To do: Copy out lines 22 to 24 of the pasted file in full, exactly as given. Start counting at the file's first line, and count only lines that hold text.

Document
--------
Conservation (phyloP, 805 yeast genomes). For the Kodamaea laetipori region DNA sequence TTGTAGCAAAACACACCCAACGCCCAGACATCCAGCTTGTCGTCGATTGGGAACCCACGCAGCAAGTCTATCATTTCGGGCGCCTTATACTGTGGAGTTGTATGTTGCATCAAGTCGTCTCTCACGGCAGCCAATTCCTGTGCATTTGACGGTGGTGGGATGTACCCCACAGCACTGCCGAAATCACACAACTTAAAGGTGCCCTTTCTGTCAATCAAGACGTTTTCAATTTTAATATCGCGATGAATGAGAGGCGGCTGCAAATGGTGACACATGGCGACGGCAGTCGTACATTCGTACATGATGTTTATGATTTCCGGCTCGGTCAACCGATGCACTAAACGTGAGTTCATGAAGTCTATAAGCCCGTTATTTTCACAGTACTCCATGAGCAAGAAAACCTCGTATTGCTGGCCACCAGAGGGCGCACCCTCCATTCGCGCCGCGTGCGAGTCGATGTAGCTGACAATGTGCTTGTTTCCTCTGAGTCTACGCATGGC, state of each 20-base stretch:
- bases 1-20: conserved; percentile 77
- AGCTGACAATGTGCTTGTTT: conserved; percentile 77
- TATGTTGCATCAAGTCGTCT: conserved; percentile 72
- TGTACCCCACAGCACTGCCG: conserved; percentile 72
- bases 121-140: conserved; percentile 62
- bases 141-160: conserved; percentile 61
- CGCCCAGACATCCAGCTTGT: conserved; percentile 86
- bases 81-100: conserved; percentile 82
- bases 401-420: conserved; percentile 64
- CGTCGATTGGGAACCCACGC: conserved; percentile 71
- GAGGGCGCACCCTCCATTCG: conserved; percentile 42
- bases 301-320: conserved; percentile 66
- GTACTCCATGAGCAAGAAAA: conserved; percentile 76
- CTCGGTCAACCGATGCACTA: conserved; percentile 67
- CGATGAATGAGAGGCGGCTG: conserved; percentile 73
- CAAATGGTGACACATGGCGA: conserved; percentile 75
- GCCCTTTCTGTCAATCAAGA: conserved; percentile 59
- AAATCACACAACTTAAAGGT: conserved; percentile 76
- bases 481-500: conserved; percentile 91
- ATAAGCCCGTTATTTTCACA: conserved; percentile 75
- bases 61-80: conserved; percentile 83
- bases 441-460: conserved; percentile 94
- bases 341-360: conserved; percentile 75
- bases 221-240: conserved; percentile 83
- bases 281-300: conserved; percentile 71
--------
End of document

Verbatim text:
- bases 61-80: conserved; percentile 83
- bases 441-460: conserved; percentile 94
- bases 341-360: conserved; percentile 75